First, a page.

"Africa is, indeed, coming into fashion." - Horace Walpole (1774)


rejoicing in plano

Saddam Hussein is dead.

This picture of Kurdish families in Plano is on the front page of the Dallas Morning News at the moment. They're happy. They're celebrating his execution.

If I were them, I'd probably be celebrating, too. Kurdish Iraqis endured horrible atrocities at Hussein's hands. Hussein's death is a vindication of their claims, a promise that they won't be subject to such horrors at his hands again. It's freeing.

Except. I wonder if it really is. Freeing, I mean.

On the day Timothy McVeigh was executed by the United States government (and, therefore, by my tax dollars at work), I was an intern in the United States Senate. I worked on the Republican side of a committee office, which was an interesting life experience given that I'm not a Republican. That's another story. But suffice it to say that I was surrounded that day by people who believed strongly in the value of the death penalty, in its effectiveness as a deterrent, in its righteousness as punishment for heinous crime.

One of my fellow interns had done a research project on the death penalty's efficacy as a deterrent for violent crime. She found that it isn't a deterrent, that it makes little or no difference to those who commit violent crimes whether or not they will be subject to execution as punishment for their crimes.

This didn't make her believe that the death penalty was a bad thing, though. "I want it to be there for revenge," she said. "They deserve to die."

It's hard to argue with that. But on the day of the McVeigh execution, those of us in the intern room were glued to the television set in our tiny, shared office behind the mailroom. Of course they didn't show it, but the news cameras were ready to interview the victims' family members who witnessed the death of the man who killed their family members.

Their answers were surprising. Many survivors expressed relief that justice had been served. But many others seemed shocked at what they had witnessed, and, worse, surprised that the closure they expected from the experience hadn't come. "It didn't make me feel better," said survivor after survivor.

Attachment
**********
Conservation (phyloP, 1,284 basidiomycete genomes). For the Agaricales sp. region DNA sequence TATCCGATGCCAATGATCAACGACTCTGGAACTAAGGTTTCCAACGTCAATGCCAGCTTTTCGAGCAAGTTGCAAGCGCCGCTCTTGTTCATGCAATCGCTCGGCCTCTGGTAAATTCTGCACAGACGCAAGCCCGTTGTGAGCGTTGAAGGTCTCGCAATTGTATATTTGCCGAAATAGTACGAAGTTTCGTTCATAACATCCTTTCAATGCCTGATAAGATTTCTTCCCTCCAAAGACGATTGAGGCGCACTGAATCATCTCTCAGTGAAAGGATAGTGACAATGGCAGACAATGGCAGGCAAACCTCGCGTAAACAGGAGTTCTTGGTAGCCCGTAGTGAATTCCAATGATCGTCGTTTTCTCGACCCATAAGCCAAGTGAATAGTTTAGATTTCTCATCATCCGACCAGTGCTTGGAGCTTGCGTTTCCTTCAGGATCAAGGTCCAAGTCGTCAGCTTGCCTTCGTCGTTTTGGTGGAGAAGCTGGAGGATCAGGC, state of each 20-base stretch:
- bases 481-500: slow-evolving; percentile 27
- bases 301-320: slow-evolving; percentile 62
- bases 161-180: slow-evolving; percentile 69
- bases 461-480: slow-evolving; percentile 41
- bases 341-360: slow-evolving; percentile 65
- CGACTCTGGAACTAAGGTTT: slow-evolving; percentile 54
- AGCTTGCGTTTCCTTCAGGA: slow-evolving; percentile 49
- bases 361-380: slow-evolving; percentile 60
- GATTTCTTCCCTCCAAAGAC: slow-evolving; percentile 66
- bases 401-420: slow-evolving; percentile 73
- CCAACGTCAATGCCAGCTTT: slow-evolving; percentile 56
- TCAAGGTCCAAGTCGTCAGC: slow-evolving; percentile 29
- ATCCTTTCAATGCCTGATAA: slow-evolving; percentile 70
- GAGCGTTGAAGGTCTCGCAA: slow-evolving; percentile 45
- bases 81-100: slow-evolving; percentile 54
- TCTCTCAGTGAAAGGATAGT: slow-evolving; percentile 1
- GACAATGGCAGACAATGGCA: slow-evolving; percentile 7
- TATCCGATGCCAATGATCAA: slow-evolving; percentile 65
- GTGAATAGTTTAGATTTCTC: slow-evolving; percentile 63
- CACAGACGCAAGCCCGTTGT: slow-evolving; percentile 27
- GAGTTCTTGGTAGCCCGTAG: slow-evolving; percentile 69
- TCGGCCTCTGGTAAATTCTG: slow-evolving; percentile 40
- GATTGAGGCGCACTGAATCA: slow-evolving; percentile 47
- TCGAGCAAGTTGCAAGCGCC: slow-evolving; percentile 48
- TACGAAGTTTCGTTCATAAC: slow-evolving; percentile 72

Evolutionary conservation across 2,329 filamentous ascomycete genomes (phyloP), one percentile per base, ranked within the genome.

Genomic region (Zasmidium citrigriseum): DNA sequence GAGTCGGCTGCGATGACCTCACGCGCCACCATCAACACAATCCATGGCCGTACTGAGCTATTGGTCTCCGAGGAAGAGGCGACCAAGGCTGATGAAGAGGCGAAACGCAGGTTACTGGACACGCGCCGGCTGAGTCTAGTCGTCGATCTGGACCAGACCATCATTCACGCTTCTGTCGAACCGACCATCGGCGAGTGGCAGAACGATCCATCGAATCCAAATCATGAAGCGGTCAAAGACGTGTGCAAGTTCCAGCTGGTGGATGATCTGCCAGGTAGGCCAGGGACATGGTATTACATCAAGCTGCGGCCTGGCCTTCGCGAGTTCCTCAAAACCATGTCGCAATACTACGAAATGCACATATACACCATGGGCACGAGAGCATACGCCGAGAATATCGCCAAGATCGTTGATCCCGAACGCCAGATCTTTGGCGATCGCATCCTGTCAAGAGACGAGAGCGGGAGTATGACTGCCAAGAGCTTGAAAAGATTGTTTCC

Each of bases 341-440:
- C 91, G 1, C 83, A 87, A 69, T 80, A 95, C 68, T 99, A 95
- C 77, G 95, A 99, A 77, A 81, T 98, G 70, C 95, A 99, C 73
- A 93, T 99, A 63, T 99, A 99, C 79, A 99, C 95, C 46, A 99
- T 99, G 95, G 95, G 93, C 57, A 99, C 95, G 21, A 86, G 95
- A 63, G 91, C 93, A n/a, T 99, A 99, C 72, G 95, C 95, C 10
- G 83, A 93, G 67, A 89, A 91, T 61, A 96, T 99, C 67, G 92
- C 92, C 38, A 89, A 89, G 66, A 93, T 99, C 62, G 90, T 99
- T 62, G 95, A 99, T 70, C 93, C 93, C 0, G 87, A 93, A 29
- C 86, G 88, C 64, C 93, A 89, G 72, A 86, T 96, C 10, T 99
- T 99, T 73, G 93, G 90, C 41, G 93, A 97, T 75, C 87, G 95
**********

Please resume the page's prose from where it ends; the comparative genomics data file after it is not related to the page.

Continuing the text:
It didn't make anyone in the intern room feel better either, except for the revenge-minded one. "I expected to feel different," said the football player from North Carolina.

I'm not going to comment on whether Hussein should have been executed or not. There are many reasons Hussein deserved to die, not the least being that death is the only way to guarantee he won't ever engineer a return to power. There are many reasons not to execute Hussein, not the least being the question of the morality of deciding who should live and who should die, and of the state making a judgment that an individual is beyond redemption. If you want to read about that, the Vatican issued a statement saying that his execution was wrong, because it's wrong for humans to take human life.

Regardless of which side of this debate you and I fall on, we need to be cautious in thinking that state executions will solve our problems. We need to understand that killing a murderer won't necessarily make us feel better, or give us closure, or end a nightmare. And as with everything else where we attempt to play God, to make decisions about who gets to live and who gets to die and who gets access to medication and clean water and who doesn't, we need to act with great humility, with a sense of justice, and with gratefulness for the mercy we've received in our own lives.

"Does he repent him, or is there only room for his fear? Is there nothing that can be done now, is there not an angel that comes there and cries, This is for God, not for man, come child, come with me?"
-Alan Paton, Cry, the Beloved Country


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